• Undergraduate Research Assistants: As research assistants, undergraduate students learn valuable skills and have meaningful experiences to help shape their future career paths. Research assistants help with all aspects of studies, from screening subjects, running subjects in experiments, database entry and management, and help with grants and manuscripts. Research assistants can come to the CBRTP as federal work-study students (if already approved), Duke Hospital volunteers or practicum students through the Department of Psychology & Neuroscience. The minimum work per week is 8-10 hours, and the schedule of hours can be flexible. If you are interested in being an undergraduate research assistant, please contact Lisalynn Kelley, the CBRTP lead coordinator. 


Clinical Training

Advanced clinical trainees treat people under the supervision of Drs. Rosenthal and Pearce. These include advanced doctoral level graduate students, highly trained clinical psychology interns in their last year of training before receiving their PhD, psychiatry residents and post-doctoral students.

Misophonia Research

The Duke Center for Misophonia and Emotion Regulation, led by Zachary Rosenthal, PhD, conducts clinical research on misophonia, provides education to the public and evaluates patients with treatment and management recommendations about misophonia. Misophonia is a heightened sensitivity and reactivity to particular meaningful triggers, resulting in aversive physiological arousal accompanied by an emotional response.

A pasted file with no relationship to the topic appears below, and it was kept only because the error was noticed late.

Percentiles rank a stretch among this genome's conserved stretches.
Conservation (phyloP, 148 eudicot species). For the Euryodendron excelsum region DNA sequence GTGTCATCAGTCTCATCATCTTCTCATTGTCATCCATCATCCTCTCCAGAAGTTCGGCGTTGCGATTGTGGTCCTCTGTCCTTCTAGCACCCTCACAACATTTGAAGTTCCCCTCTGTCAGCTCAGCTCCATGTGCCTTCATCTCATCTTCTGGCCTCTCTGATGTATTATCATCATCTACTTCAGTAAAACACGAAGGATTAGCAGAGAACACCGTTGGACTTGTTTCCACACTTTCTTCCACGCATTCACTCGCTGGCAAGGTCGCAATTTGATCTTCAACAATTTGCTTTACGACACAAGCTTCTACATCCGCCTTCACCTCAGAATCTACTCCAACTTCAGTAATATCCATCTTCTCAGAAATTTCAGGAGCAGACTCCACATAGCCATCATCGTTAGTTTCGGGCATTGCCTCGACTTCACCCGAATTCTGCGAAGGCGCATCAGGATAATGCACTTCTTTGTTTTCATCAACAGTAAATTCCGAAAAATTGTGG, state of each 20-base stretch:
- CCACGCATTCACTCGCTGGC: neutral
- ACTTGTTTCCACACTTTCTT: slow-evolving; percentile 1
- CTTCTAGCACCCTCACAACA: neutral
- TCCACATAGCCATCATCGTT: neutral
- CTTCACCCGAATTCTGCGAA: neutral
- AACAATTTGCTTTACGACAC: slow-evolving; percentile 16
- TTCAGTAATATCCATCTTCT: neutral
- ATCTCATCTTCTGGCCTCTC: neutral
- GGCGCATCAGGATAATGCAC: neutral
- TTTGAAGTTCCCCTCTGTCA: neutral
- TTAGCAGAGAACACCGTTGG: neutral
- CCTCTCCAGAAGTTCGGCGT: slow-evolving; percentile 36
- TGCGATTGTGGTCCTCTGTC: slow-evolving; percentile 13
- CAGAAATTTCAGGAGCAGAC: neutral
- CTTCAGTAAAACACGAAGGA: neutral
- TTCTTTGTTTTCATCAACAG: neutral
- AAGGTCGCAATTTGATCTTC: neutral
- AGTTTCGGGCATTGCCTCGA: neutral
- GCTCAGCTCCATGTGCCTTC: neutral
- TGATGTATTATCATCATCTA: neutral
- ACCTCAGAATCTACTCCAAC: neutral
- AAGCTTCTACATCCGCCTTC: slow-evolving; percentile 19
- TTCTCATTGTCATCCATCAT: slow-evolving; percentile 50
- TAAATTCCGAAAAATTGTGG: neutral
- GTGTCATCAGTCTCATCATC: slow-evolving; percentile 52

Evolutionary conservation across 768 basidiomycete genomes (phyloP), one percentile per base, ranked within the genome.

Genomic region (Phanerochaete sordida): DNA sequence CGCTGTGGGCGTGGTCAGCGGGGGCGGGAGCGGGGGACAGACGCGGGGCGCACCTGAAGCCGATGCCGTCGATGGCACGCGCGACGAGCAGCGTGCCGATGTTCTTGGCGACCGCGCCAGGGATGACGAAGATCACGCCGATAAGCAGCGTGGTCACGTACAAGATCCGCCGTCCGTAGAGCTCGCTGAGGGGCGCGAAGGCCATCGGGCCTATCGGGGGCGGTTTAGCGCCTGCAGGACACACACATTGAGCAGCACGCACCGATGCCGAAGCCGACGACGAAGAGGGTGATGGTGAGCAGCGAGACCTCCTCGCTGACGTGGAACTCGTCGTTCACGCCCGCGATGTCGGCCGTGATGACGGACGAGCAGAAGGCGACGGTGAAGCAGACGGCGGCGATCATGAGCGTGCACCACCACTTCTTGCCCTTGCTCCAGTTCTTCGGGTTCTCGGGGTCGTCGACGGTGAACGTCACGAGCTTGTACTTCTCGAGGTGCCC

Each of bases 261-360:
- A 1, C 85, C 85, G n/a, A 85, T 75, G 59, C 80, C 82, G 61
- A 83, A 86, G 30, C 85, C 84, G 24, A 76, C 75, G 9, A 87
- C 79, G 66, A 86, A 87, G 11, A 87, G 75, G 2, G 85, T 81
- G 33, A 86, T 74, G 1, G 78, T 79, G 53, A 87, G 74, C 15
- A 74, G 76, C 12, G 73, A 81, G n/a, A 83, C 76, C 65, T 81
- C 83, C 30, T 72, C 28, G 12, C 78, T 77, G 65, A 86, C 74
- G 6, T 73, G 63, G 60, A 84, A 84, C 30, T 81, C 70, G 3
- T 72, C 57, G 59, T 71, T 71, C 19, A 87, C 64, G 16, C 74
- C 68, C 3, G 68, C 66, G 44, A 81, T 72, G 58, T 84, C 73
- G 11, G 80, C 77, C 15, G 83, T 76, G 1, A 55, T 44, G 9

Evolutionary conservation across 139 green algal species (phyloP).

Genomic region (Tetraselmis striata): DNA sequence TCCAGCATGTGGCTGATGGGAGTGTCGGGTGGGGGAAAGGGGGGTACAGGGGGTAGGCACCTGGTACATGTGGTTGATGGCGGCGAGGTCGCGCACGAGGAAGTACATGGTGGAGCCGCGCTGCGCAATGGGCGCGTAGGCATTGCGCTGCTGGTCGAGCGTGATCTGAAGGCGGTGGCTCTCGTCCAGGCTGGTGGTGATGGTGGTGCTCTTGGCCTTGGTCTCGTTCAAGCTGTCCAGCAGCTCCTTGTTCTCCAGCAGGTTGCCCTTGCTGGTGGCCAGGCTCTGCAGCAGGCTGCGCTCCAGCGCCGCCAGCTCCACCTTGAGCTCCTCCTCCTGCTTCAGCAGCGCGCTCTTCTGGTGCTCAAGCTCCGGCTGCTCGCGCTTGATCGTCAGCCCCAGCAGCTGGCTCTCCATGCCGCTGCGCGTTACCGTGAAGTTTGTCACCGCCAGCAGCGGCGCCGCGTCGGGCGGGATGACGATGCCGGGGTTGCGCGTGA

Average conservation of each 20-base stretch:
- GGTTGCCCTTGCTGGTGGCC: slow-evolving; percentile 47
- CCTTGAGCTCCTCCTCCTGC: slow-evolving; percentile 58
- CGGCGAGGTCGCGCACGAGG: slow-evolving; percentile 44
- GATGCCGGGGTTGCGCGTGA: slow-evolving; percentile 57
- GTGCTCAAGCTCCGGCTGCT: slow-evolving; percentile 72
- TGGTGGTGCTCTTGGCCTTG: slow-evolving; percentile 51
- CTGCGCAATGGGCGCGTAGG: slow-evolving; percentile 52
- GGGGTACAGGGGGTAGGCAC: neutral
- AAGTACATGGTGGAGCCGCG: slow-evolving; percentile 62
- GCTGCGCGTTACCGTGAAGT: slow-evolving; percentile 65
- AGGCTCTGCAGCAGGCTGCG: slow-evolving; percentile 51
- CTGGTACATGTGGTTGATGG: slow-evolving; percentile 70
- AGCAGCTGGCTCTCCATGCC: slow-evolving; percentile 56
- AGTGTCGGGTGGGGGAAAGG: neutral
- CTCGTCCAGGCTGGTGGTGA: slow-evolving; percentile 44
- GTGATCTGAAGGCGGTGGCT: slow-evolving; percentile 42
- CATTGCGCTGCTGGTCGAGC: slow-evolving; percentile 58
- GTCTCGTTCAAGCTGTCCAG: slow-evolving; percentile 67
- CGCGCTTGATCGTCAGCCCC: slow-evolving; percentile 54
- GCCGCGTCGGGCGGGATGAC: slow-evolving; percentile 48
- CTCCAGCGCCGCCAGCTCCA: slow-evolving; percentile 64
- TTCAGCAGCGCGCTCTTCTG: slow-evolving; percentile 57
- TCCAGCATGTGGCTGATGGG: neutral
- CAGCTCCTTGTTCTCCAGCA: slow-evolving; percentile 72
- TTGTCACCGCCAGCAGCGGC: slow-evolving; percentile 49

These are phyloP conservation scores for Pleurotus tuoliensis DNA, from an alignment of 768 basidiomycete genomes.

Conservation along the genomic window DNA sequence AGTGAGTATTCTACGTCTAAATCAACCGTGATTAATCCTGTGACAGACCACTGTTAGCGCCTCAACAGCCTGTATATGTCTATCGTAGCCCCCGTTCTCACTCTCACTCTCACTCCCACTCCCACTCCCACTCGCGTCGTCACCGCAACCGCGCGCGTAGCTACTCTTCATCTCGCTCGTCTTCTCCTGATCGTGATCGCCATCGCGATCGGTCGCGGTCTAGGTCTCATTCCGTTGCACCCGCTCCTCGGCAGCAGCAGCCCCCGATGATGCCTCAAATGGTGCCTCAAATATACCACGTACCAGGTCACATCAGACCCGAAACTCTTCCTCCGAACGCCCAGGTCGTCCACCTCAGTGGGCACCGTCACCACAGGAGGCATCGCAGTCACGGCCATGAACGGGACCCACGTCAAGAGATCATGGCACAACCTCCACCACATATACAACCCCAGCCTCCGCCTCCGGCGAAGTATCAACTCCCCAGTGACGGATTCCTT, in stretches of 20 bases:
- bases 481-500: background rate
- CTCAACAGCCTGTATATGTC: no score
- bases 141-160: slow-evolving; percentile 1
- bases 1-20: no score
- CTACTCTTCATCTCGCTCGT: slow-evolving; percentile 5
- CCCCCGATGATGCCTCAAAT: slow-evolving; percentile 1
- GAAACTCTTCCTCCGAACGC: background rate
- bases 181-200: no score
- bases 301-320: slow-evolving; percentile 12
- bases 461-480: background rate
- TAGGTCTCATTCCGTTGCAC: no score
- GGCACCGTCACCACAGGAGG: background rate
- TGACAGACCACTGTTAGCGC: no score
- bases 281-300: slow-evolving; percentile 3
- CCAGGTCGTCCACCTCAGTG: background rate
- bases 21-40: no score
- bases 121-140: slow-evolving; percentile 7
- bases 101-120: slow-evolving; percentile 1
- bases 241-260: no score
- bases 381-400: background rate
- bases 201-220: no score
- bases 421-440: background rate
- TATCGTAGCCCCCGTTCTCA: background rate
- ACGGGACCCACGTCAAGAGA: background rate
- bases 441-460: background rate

Research is one of the core tenets of the center’s mission. Our research efforts span the continuum from measure development to laboratory studies and clinical studies, in an effort to understand with more precision what misophonia is, how it is related to problems with emotion regulation, and what can be done to improve the lives of people with misophonia. We partner and collaborate with other departments, institutes and centers at Duke, including:

  • Duke Audiology
  • Duke Psychology and Neuroscience
  • Neurobehavioral Research Lab
  • Center for Cognitive Neuroscience



Click on a faculty member’s name to view their profile, including their grants and publications.

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Mouse Behavioral & Neuroendocrine Core Facility

The study of mouse genetic and neuroendocrine contributions to behavior provides critical insights into neuropsychiatric illness and the underlying mechanisms of brain function. The Mouse Behavioral & Neuroendocrine Analysis Core Facility is an intellectual and technical resource for the Duke community and collaborators at other institutions. In addition to state-of-the art equipment, we provide assistance with experimental design, data analysis and interpretation and publication of results.

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Schizophrenia Research

One of the prime directions of our work is understanding the mechanisms of cognitive deficits in patients with schizophrenia and their treatment. In proof-of-concept trials, we will not only provide the same expertise that we normally provide for industry-supported and NIMH-supported clinical trials, but also a variety of tools that will help to enhance the detection of a cognitive signal, such as functional and structural imaging, pharmacogenetics, cognitive neuroscience tasks and metabolomics.



Richard Keefe, PhD

Click on a faculty member’s name to view their profile, including their grants and publications.